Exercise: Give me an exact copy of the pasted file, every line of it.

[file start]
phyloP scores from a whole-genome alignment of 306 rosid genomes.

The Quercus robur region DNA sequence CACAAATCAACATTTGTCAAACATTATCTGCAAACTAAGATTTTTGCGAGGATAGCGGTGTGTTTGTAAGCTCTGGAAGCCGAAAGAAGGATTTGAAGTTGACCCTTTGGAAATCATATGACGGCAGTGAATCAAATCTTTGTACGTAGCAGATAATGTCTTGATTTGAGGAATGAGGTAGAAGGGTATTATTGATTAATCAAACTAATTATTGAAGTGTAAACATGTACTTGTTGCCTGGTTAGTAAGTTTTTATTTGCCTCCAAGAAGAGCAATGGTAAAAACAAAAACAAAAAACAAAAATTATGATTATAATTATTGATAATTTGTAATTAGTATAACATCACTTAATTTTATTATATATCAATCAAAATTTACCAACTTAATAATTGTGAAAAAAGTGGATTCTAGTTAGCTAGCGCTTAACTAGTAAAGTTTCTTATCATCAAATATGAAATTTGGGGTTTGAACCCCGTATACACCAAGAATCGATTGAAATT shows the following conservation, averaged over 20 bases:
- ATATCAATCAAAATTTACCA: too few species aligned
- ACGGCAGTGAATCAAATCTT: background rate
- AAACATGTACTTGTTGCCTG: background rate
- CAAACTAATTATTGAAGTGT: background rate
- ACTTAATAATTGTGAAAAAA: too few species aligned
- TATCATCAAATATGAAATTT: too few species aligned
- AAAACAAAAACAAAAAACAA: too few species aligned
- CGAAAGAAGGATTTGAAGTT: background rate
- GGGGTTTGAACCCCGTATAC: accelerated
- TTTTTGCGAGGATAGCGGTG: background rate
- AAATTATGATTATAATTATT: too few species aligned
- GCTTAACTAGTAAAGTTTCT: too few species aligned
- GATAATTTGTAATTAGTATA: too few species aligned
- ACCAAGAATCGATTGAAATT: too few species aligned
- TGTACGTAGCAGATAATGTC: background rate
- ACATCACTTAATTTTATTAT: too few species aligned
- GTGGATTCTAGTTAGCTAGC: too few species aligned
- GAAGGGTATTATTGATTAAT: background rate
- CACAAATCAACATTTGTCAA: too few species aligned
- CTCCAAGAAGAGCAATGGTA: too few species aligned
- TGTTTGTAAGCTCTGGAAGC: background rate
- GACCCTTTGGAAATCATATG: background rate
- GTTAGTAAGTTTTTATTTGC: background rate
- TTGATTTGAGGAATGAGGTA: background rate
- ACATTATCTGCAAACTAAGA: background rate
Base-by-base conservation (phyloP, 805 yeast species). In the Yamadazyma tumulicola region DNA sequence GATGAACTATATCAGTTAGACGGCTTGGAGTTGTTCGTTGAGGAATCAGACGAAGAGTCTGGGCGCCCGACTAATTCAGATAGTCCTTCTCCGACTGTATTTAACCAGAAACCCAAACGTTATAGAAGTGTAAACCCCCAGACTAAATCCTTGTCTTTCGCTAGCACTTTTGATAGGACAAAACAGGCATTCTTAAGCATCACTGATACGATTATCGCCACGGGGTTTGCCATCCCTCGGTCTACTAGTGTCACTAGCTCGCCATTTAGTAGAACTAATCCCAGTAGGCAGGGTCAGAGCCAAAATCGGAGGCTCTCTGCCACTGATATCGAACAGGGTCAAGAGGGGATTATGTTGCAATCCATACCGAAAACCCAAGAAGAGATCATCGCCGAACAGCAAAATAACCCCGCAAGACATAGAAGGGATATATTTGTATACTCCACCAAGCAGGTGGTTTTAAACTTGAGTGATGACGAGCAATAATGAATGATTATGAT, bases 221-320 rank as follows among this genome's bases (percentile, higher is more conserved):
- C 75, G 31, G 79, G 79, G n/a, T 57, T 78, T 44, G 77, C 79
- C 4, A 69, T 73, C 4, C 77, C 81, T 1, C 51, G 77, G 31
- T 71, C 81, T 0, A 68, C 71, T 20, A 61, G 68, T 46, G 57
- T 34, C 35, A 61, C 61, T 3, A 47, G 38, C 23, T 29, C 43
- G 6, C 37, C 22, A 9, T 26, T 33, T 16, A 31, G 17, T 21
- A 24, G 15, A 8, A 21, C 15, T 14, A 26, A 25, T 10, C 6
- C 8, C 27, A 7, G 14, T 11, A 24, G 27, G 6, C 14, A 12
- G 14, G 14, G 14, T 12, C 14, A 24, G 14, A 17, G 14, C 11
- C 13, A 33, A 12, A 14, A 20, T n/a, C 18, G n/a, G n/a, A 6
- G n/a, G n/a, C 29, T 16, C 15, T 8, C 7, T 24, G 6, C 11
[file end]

phyloP scores from a whole-genome alignment of 306 rosid genomes.

The Quercus robur region DNA sequence CACAAATCAACATTTGTCAAACATTATCTGCAAACTAAGATTTTTGCGAGGATAGCGGTGTGTTTGTAAGCTCTGGAAGCCGAAAGAAGGATTTGAAGTTGACCCTTTGGAAATCATATGACGGCAGTGAATCAAATCTTTGTACGTAGCAGATAATGTCTTGATTTGAGGAATGAGGTAGAAGGGTATTATTGATTAATCAAACTAATTATTGAAGTGTAAACATGTACTTGTTGCCTGGTTAGTAAGTTTTTATTTGCCTCCAAGAAGAGCAATGGTAAAAACAAAAACAAAAAACAAAAATTATGATTATAATTATTGATAATTTGTAATTAGTATAACATCACTTAATTTTATTATATATCAATCAAAATTTACCAACTTAATAATTGTGAAAAAAGTGGATTCTAGTTAGCTAGCGCTTAACTAGTAAAGTTTCTTATCATCAAATATGAAATTTGGGGTTTGAACCCCGTATACACCAAGAATCGATTGAAATT shows the following conservation, averaged over 20 bases:
- ATATCAATCAAAATTTACCA: too few species aligned
- ACGGCAGTGAATCAAATCTT: background rate
- AAACATGTACTTGTTGCCTG: background rate
- CAAACTAATTATTGAAGTGT: background rate
- ACTTAATAATTGTGAAAAAA: too few species aligned
- TATCATCAAATATGAAATTT: too few species aligned
- AAAACAAAAACAAAAAACAA: too few species aligned
- CGAAAGAAGGATTTGAAGTT: background rate
- GGGGTTTGAACCCCGTATAC: accelerated
- TTTTTGCGAGGATAGCGGTG: background rate
- AAATTATGATTATAATTATT: too few species aligned
- GCTTAACTAGTAAAGTTTCT: too few species aligned
- GATAATTTGTAATTAGTATA: too few species aligned
- ACCAAGAATCGATTGAAATT: too few species aligned
- TGTACGTAGCAGATAATGTC: background rate
- ACATCACTTAATTTTATTAT: too few species aligned
- GTGGATTCTAGTTAGCTAGC: too few species aligned
- GAAGGGTATTATTGATTAAT: background rate
- CACAAATCAACATTTGTCAA: too few species aligned
- CTCCAAGAAGAGCAATGGTA: too few species aligned
- TGTTTGTAAGCTCTGGAAGC: background rate
- GACCCTTTGGAAATCATATG: background rate
- GTTAGTAAGTTTTTATTTGC: background rate
- TTGATTTGAGGAATGAGGTA: background rate
- ACATTATCTGCAAACTAAGA: background rate
Base-by-base conservation (phyloP, 805 yeast species). In the Yamadazyma tumulicola region DNA sequence GATGAACTATATCAGTTAGACGGCTTGGAGTTGTTCGTTGAGGAATCAGACGAAGAGTCTGGGCGCCCGACTAATTCAGATAGTCCTTCTCCGACTGTATTTAACCAGAAACCCAAACGTTATAGAAGTGTAAACCCCCAGACTAAATCCTTGTCTTTCGCTAGCACTTTTGATAGGACAAAACAGGCATTCTTAAGCATCACTGATACGATTATCGCCACGGGGTTTGCCATCCCTCGGTCTACTAGTGTCACTAGCTCGCCATTTAGTAGAACTAATCCCAGTAGGCAGGGTCAGAGCCAAAATCGGAGGCTCTCTGCCACTGATATCGAACAGGGTCAAGAGGGGATTATGTTGCAATCCATACCGAAAACCCAAGAAGAGATCATCGCCGAACAGCAAAATAACCCCGCAAGACATAGAAGGGATATATTTGTATACTCCACCAAGCAGGTGGTTTTAAACTTGAGTGATGACGAGCAATAATGAATGATTATGAT, bases 221-320 rank as follows among this genome's bases (percentile, higher is more conserved):
- C 75, G 31, G 79, G 79, G n/a, T 57, T 78, T 44, G 77, C 79
- C 4, A 69, T 73, C 4, C 77, C 81, T 1, C 51, G 77, G 31
- T 71, C 81, T 0, A 68, C 71, T 20, A 61, G 68, T 46, G 57
- T 34, C 35, A 61, C 61, T 3, A 47, G 38, C 23, T 29, C 43
- G 6, C 37, C 22, A 9, T 26, T 33, T 16, A 31, G 17, T 21
- A 24, G 15, A 8, A 21, C 15, T 14, A 26, A 25, T 10, C 6
- C 8, C 27, A 7, G 14, T 11, A 24, G 27, G 6, C 14, A 12
- G 14, G 14, G 14, T 12, C 14, A 24, G 14, A 17, G 14, C 11
- C 13, A 33, A 12, A 14, A 20, T n/a, C 18, G n/a, G n/a, A 6
- G n/a, G n/a, C 29, T 16, C 15, T 8, C 7, T 24, G 6, C 11